Monday, April 26, 2010
A Tábua De Esmeralda
This may be the first in an occasional series of pieces on albums that I consider personal, perennial favorites.
Jorge Ben's 1974 album A Tábua De Esmeralda is a strikingly lovely example of Ben's charismatic singing and trademark fusion of styles. His beloved samba is the touchstone, but there are also strains of soul, rock, funk, and folk present. Tábua exemplifies one of the strengths of the album format: the power to evoke a particular mood over a long period of time--in this case, a kind of relaxed but stimulating bliss--and the album is notably sonically consistent. You might call it homogeneous or monotonous at first glimpse, except Ben's guitar playing is so beguiling and there are so many inspired details in the production and arrangements that the true unifying element in the sound of the record is ornate beauty, and why would you object to that?
A few of the tracks end by dissolving into gentle psychedelia: "O Homen Da Gravata Florida" gradually reverberates into the ether; "Errare Human Est" echoes off into space. While on others, the use of a small string section and chorus provides additional color, especially on "Zumbi", a song that Ben would radically revise as stomping funk for his equally stunning 1976 album África Brasil. The only outlier is "Brother", Ben's soulful testifying ode to Jesus and a rare instance of him singing in English. As is often the case when Brazilians sing in English, the result is a little goofy, but I find Ben's voice endlessly pleasing and the song has enough of the rest of the album's gently insinuating charm to carry it through (also his pronunciation of "music" as "music-y" is rather endearing). Another highlight is the album's final song, "Cinco Minutos (5 Minutos)", which features Ben's memorable falsetto.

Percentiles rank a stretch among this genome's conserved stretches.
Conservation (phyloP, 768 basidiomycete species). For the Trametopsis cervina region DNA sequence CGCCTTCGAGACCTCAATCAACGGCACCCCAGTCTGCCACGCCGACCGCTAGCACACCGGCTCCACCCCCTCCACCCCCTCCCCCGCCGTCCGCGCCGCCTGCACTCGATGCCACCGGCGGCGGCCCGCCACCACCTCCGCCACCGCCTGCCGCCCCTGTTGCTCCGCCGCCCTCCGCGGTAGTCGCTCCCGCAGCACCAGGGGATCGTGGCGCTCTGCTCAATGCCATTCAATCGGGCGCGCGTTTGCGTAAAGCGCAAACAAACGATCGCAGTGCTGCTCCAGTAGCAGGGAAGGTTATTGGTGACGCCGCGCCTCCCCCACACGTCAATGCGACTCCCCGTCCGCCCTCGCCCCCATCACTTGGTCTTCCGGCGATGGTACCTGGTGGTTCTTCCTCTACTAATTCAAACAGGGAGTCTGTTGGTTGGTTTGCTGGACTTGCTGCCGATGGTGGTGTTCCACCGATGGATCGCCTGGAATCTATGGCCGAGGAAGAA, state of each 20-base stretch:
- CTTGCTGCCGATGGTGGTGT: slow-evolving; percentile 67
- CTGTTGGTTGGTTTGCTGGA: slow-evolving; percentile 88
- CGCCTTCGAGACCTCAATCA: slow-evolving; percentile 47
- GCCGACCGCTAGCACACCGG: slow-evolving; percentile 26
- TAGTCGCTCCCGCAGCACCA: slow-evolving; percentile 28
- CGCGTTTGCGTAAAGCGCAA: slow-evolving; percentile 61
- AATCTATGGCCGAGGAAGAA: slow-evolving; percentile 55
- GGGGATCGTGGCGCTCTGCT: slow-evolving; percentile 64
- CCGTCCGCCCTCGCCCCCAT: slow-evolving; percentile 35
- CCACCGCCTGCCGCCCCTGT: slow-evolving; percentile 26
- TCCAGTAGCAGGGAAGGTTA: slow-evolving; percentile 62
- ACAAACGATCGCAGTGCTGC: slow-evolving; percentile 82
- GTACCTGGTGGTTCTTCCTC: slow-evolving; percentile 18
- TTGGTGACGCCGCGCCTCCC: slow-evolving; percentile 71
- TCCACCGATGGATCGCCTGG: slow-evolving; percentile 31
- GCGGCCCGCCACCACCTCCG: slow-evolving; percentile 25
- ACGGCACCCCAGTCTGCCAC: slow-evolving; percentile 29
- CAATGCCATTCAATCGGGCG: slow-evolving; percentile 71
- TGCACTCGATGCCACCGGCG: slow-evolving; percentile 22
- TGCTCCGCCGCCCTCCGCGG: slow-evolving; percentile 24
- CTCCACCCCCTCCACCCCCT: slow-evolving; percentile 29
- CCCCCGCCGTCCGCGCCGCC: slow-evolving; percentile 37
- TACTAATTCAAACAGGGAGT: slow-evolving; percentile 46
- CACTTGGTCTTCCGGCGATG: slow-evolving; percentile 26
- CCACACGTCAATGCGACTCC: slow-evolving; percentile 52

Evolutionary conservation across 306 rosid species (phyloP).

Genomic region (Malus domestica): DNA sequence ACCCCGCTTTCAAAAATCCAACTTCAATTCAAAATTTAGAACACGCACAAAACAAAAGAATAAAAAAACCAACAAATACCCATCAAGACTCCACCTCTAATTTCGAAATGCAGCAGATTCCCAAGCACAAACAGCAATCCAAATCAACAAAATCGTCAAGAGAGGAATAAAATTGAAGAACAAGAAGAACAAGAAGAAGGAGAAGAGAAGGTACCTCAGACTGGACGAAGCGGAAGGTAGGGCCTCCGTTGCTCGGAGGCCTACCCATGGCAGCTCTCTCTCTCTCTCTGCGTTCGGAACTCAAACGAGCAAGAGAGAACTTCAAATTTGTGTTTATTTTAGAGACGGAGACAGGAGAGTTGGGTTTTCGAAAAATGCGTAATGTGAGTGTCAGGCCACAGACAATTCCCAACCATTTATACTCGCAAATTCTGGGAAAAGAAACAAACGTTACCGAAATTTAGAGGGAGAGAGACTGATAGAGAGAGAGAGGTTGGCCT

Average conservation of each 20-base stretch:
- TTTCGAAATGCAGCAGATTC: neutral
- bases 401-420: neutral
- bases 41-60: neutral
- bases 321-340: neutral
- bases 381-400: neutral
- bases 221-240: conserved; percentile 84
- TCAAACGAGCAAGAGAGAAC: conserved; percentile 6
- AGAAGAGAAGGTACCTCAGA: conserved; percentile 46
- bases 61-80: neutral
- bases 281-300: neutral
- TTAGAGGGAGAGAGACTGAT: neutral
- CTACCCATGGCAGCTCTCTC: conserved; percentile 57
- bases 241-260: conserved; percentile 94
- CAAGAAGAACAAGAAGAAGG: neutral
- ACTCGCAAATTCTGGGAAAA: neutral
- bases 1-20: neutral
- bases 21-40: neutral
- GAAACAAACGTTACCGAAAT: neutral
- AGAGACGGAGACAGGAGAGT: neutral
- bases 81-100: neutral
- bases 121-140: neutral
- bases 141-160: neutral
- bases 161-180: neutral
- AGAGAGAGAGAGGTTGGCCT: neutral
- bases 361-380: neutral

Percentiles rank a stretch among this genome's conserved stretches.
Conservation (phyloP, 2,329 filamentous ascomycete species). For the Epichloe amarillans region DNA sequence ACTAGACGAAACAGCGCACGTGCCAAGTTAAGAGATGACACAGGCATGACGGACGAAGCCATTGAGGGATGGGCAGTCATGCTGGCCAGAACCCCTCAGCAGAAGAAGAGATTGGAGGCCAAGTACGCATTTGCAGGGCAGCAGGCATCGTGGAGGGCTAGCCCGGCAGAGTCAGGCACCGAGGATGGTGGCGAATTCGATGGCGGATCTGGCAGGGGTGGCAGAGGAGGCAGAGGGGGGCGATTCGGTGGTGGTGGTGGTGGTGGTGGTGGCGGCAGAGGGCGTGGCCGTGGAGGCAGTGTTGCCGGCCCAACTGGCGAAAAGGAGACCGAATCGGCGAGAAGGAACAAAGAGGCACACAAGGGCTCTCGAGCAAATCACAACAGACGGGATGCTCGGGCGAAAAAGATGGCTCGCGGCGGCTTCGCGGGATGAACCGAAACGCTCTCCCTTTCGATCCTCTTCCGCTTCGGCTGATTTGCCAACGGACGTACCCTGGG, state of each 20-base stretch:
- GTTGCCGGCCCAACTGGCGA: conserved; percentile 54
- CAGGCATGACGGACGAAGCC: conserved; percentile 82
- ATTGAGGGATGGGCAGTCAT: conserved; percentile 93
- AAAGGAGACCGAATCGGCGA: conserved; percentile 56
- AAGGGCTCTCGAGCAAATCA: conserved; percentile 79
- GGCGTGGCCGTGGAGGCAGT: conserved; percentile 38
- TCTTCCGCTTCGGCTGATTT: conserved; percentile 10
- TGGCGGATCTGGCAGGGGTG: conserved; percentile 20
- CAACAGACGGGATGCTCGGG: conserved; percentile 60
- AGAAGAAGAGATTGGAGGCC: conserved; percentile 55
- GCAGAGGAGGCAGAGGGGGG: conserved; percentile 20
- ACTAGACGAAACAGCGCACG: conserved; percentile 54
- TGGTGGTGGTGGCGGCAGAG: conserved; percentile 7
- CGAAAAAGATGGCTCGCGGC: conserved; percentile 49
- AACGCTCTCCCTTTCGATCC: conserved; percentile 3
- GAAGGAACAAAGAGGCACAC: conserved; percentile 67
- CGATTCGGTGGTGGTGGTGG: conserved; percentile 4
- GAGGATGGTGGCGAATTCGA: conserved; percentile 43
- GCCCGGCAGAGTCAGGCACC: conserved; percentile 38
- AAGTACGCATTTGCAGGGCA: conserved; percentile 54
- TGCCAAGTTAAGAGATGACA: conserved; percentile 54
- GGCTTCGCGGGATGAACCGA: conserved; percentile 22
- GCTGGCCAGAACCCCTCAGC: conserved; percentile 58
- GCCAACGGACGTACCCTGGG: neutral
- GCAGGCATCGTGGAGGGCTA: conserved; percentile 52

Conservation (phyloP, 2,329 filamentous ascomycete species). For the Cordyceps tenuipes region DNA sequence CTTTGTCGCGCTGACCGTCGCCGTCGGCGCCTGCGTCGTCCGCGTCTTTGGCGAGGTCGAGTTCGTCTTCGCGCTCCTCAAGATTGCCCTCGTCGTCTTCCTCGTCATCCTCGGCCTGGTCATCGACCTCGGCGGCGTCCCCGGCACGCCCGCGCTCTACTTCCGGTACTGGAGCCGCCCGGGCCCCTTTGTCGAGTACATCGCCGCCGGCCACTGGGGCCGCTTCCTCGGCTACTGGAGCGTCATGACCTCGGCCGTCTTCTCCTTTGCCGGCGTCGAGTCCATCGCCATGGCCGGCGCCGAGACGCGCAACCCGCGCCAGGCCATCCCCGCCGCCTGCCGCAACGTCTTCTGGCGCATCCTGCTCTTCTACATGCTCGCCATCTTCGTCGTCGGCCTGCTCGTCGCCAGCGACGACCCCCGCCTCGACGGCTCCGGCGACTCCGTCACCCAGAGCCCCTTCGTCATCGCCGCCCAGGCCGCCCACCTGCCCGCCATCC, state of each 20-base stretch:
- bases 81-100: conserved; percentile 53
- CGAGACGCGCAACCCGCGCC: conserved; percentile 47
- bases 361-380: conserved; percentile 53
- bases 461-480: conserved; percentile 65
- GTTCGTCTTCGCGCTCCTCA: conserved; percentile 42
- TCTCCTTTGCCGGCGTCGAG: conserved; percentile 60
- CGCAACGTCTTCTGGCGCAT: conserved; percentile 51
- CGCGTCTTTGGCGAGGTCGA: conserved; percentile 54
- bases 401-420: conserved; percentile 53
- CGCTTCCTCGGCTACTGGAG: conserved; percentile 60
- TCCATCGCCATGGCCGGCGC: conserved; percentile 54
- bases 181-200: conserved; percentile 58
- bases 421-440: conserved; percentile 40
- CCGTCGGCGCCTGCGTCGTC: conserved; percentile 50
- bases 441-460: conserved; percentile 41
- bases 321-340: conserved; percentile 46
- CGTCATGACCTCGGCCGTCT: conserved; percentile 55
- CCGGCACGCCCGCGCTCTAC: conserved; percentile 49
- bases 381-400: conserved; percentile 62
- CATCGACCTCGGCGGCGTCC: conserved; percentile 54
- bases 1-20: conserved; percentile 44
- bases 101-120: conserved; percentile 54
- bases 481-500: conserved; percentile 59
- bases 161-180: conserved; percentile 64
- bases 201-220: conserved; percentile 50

Much to my recurring regret, I do not speak or read Portuguese, but I do think it's worth noting that even I can recognize that A Tábua De Esmeralda has some common themes. The title can be translated as The Emerald Tablet, which is the name of a foundational text for medieval alchemists as well as esoteric Christianity more broadly; this tablet is purported to be the work of Hermes Trismegistus, a figure (sometimes considered a deity, sometimes a man) from antiquity who has knowledge of alchemy, astrology, and magic and is name-checked here and on África Brasil. Some of these ideas and references recur in Ben's work, and while the language barrier is ultimately insurmountable for me, I do think even this shallow understanding of the subject matter helps partially explain the enchanting atmosphere on this brilliant album.
Listening notes: If you're in the U.S., you can listen to this on Lala, and Amazon and iTunes (and possibly other digital retailers) also have it for download. If you want a physical copy, Dusty Groove has it in stock, but like most Brazilian CDs these days, it's rather expensive at $22.